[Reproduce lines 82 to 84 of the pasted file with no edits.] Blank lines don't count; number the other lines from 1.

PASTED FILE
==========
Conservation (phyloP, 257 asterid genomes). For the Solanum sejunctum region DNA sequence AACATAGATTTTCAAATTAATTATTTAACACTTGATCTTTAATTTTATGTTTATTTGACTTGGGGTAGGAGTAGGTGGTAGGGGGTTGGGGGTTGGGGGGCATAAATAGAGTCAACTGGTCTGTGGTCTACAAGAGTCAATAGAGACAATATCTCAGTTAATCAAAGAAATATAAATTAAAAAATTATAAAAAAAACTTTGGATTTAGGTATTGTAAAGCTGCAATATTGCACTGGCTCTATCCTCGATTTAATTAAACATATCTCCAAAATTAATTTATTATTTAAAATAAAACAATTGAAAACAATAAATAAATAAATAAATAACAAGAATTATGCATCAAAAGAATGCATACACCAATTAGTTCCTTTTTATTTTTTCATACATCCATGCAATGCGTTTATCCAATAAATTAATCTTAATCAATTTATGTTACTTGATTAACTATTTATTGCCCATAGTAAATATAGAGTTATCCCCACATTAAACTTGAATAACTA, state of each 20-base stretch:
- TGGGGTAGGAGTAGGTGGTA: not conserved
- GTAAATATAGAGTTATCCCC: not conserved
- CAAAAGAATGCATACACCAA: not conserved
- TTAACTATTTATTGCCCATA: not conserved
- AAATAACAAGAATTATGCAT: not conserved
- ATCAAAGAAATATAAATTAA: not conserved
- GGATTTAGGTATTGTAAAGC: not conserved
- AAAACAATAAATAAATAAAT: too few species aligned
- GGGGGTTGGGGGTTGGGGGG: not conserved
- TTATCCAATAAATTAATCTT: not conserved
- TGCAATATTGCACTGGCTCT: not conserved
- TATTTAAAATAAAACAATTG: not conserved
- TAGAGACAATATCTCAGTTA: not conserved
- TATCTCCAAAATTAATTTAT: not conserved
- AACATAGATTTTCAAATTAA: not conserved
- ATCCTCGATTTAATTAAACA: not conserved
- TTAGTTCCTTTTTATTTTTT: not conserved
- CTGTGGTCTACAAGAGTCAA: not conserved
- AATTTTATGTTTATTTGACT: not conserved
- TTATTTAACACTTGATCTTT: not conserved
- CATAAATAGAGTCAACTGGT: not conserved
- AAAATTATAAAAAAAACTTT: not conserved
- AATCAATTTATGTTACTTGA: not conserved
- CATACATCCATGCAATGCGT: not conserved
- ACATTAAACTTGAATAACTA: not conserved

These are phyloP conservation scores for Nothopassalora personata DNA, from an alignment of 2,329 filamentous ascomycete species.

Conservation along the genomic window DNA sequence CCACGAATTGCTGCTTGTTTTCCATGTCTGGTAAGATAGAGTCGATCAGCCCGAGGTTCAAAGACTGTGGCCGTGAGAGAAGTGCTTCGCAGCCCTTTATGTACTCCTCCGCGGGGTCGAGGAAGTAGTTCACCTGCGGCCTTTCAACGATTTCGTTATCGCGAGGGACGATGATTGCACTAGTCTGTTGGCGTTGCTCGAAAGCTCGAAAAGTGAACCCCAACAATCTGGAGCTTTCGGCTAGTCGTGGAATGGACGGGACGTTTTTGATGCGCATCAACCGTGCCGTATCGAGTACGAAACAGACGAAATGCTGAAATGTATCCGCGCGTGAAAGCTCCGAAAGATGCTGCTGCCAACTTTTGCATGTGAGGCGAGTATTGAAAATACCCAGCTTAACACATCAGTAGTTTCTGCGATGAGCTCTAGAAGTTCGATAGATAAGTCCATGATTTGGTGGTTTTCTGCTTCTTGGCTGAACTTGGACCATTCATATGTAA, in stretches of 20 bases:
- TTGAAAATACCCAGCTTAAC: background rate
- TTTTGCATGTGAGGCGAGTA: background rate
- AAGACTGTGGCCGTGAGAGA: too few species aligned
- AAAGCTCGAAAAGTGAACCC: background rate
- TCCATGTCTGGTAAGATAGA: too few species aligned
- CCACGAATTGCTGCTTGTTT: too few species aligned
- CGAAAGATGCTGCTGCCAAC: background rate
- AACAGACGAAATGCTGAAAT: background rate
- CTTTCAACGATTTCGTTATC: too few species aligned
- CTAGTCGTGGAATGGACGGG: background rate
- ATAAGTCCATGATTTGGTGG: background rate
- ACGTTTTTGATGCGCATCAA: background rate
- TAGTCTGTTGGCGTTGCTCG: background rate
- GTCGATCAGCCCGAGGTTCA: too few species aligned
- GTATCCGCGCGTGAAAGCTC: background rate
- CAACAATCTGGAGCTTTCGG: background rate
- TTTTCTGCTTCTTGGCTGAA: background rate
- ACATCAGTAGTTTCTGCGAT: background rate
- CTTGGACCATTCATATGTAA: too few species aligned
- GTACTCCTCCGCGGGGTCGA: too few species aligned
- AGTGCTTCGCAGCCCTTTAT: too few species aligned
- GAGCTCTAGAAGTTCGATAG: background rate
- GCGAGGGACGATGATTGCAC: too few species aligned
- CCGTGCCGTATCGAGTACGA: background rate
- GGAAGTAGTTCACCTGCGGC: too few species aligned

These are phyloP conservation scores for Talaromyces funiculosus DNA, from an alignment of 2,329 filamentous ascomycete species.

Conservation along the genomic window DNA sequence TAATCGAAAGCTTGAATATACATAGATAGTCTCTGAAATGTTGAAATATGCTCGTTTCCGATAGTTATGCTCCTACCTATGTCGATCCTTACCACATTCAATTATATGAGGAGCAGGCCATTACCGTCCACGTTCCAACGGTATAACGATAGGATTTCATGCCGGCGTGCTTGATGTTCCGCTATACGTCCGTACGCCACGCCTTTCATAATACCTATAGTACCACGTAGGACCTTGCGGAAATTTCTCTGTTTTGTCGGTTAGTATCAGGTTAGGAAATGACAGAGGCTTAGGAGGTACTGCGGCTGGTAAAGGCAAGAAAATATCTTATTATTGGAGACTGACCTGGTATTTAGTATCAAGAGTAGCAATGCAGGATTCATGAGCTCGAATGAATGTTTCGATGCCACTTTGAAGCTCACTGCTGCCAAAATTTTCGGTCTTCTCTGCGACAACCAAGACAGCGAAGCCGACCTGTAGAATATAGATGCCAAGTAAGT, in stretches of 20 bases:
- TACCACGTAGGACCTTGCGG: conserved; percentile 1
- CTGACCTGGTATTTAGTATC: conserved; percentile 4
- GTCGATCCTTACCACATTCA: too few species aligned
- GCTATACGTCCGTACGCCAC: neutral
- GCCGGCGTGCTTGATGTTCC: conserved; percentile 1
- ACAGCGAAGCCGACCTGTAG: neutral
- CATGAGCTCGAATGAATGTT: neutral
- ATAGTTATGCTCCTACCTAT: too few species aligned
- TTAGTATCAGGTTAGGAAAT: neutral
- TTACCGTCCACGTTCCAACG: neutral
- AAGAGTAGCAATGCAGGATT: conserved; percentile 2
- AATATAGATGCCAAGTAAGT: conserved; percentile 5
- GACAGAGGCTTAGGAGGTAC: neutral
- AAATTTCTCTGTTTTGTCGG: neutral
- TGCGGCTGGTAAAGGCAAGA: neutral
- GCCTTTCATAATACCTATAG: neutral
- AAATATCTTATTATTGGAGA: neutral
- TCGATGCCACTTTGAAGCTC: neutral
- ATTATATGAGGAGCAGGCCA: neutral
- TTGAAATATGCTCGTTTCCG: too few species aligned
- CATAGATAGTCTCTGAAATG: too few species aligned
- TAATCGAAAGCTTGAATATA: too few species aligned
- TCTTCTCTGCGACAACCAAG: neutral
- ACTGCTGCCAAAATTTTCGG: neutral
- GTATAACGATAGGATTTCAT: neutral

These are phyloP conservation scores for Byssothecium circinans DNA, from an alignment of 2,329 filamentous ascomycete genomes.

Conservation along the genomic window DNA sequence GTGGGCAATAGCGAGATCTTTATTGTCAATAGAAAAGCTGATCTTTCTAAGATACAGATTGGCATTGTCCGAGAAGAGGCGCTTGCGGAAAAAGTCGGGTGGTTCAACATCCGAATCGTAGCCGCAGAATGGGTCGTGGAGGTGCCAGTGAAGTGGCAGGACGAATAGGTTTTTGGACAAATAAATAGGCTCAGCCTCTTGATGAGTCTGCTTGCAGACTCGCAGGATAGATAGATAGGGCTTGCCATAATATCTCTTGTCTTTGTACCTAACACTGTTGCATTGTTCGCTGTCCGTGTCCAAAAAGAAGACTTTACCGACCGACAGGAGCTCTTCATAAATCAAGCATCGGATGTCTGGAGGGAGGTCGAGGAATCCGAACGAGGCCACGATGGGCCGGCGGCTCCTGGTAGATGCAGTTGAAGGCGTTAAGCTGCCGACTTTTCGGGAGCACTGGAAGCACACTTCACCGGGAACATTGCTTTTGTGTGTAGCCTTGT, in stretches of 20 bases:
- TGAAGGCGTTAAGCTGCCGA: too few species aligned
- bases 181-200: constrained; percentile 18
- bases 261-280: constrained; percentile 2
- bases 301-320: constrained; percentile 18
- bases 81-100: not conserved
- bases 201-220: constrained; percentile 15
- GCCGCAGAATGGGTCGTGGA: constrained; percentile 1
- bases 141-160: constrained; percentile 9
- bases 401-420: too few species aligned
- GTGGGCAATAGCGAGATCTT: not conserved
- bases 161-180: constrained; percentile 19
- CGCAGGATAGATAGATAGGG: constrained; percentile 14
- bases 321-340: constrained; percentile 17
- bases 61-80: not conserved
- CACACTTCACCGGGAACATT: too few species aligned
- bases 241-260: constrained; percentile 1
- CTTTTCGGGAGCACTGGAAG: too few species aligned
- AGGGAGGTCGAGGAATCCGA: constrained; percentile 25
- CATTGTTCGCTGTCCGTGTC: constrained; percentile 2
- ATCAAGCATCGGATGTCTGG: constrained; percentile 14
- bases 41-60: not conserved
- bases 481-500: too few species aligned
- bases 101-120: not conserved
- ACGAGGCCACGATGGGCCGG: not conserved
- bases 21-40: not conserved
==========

Conservation along the genomic window DNA sequence GTGGGCAATAGCGAGATCTTTATTGTCAATAGAAAAGCTGATCTTTCTAAGATACAGATTGGCATTGTCCGAGAAGAGGCGCTTGCGGAAAAAGTCGGGTGGTTCAACATCCGAATCGTAGCCGCAGAATGGGTCGTGGAGGTGCCAGTGAAGTGGCAGGACGAATAGGTTTTTGGACAAATAAATAGGCTCAGCCTCTTGATGAGTCTGCTTGCAGACTCGCAGGATAGATAGATAGGGCTTGCCATAATATCTCTTGTCTTTGTACCTAACACTGTTGCATTGTTCGCTGTCCGTGTCCAAAAAGAAGACTTTACCGACCGACAGGAGCTCTTCATAAATCAAGCATCGGATGTCTGGAGGGAGGTCGAGGAATCCGAACGAGGCCACGATGGGCCGGCGGCTCCTGGTAGATGCAGTTGAAGGCGTTAAGCTGCCGACTTTTCGGGAGCACTGGAAGCACACTTCACCGGGAACATTGCTTTTGTGTGTAGCCTTGT, in stretches of 20 bases:
- TGAAGGCGTTAAGCTGCCGA: too few species aligned
- bases 181-200: constrained; percentile 18